• The Savage Municipal Well operated from 1960 to 1983, during which it supplied approximately 45 percent of Milford's drinking water, averaging about 200,000 gallons per day. (epa.gov)
  • The Savage Municipal Well and a nearby contaminated well supplying drinking water to a trailer park were later closed. (epa.gov)
  • As we'll discuss shortly, it's not easy to get infected, and drinking the water poses no risk. (wyso.org)
  • But still, finding such a dangerous microbe in the drinking water is troubling and noteworthy. (wyso.org)
  • This is the first time that it has been found in the drinking water in the United States," Louisiana state epidemiologist Raoult Ratard tells Shots. (wyso.org)
  • Drinking amoeba-contaminated water poses no risk, presumably because the single-celled organisms can't survive in stomach acid. (wyso.org)
  • The Melbourne Retail Water Agencies (MRWA) Edition Version 2.0 of the Water Supply Code of Australia, WSA 03-2011 Version 3.1 addresses the planning, design, construction, testing and commissioning of drinking water and non-drinking water supplies. (wsaa.asn.au)
  • In response to the challenges of achieving universal access to safe, affordable drinking water and sustaining those services, there has been increasing innovation in different types of rural water service models. (rural-water-supply.net)
  • Biological stability refers to the inability of drinking water to support microbial growth. (lib4ri.ch)
  • This study highlights the descriptive value of alternative parameters such as flow-cytometric TCC for drinking water analysis, and pinpoints some of the key aspects regarding biological stability in drinking water without disinfectant residuals. (lib4ri.ch)
  • The Water Supply Project was set up in 2009 to find additional water supply for the district's future needs. (kapiticoast.govt.nz)
  • One of the inhabitants, Mr. Mantai Salih, said that before the implementation of the project they were compelled to travel long distance to fetch water that was not even up to standard but now the problem has been solved. (shabait.com)
  • The project was awarded the 2011 Achievement in Civil Engineering (ACE) for Water Resources / Environmental Engineering by the Connecticut Society of Civil Engineers. (miloneandmacbroom.com)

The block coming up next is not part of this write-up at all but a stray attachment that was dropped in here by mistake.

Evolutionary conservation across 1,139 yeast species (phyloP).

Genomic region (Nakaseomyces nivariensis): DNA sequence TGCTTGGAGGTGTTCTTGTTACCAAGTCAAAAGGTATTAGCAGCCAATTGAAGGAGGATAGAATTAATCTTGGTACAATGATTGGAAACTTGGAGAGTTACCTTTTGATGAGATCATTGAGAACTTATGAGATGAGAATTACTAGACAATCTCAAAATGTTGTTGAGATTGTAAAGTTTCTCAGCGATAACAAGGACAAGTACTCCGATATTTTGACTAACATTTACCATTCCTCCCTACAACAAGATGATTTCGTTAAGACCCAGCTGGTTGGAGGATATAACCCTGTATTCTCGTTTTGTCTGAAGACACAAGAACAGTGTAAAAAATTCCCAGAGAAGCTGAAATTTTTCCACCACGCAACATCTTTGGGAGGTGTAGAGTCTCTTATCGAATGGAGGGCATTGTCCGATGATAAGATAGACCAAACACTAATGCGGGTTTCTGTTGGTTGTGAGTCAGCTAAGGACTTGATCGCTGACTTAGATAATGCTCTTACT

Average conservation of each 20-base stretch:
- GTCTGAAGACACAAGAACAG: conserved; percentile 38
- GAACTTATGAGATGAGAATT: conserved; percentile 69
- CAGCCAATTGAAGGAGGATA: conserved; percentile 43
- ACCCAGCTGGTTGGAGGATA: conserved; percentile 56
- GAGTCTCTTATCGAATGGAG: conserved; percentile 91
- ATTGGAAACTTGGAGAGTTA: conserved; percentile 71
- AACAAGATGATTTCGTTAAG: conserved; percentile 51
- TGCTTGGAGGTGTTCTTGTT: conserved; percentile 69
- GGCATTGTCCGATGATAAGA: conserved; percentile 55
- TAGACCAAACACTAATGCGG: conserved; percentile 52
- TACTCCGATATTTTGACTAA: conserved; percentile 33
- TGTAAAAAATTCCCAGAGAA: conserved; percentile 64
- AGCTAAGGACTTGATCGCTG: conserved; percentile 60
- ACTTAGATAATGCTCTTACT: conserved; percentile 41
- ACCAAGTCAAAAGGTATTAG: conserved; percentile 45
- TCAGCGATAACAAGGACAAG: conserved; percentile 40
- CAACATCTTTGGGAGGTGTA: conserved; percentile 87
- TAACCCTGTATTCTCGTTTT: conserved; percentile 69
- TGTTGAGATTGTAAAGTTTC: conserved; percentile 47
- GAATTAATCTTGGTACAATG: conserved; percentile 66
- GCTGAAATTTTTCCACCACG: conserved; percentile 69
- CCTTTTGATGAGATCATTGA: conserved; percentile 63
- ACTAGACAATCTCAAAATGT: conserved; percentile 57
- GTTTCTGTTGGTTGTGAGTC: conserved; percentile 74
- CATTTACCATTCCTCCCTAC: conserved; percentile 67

• The project was part of Ghana's plan to improve access to potable water for over 500,000 residents in more than 50 residential areas. (tahal.com)
  • Work with partners to evaluate relationships between aquifer withdrawals and surface water features. (metrocouncil.org)
  • If a connection is likely, management plans should include aquifer testing, monitoring water levels and pumping rates and surface water flow, triggers and actions to protect aquifer levels, a schedule for periodic analysis of data to identify the need for action to mitigate impacts, and a schedule for periodic and timely reporting to DNR. (metrocouncil.org)
  • Explore and support water demand (water conservation and efficiency) programs such as incentives, ordinances, education and outreach, rates and other approaches, the metropolitan Council's Water Conservation Toolbox can support these efforts. (metrocouncil.org)
  • In addition, DEA developed an innovative, environmental functions-based approach to mitigation planning with the intent of meeting Clean Water Services' holistic approach to meeting its basin-wide conservation goals. (deainc.com)
  • We really want to get the message out to everyone who may be affected by bushfires that their usual public water supply may not be available. (wa.gov.au)
  • From 2003 through mid-2012, DEA worked with Clean Water Services and the Water Supply Partners to provide environmental planning and permitting assistance for the TBWSP. (deainc.com)
  • Sampling is also on an annual basis where the supply serves fifty or more people. (east-ayrshire.gov.uk)
  • Brain infections from the amoeba usually pop up in late summer, when warm water favors its reproduction and many people are diving into ponds to escape the heat. (wyso.org)
  • Since uncounted numbers of people swim in waters that undoubtedly contain amoebae, Ratard says, it's a wonder there aren't more infections. (wyso.org)
  • Modern technologies have brought a high degree of comfort to people within their homes by providing a strong water supply. (grundfos.com)
  • Technical advances, regulatory adjustments and subregional developments can present new opportunities for local water suppliers to enhance the resiliency, sustainability, and affordability of their water suppliers. (metrocouncil.org)
  • Water in karst areas can flow very quickly, allowing it to move chemical and biological contaminants long distances. (tn.gov)
  • Populated karst landscapes can be found all over the world, although their natural boundary conditions mostly lead to distinct challenges regarding a sustainable water supply. (kit.edu)
  • For instance, in 2011 two Louisiana residents - one a 20-year-old man from St. Bernard Parish - died of amoebic encephalitis after using tap water to rinse their nasal passages, using a popular device called a neti pot . (wyso.org)
  • Residents living in or near bushland are reminded not to rely on public water supplies if they plan to stay and defend their homes during a bushfire. (wa.gov.au)
  • Residents need to have an independent water supply, such as a concrete or steel tank with a minimum 20,000 litre capacity. (wa.gov.au)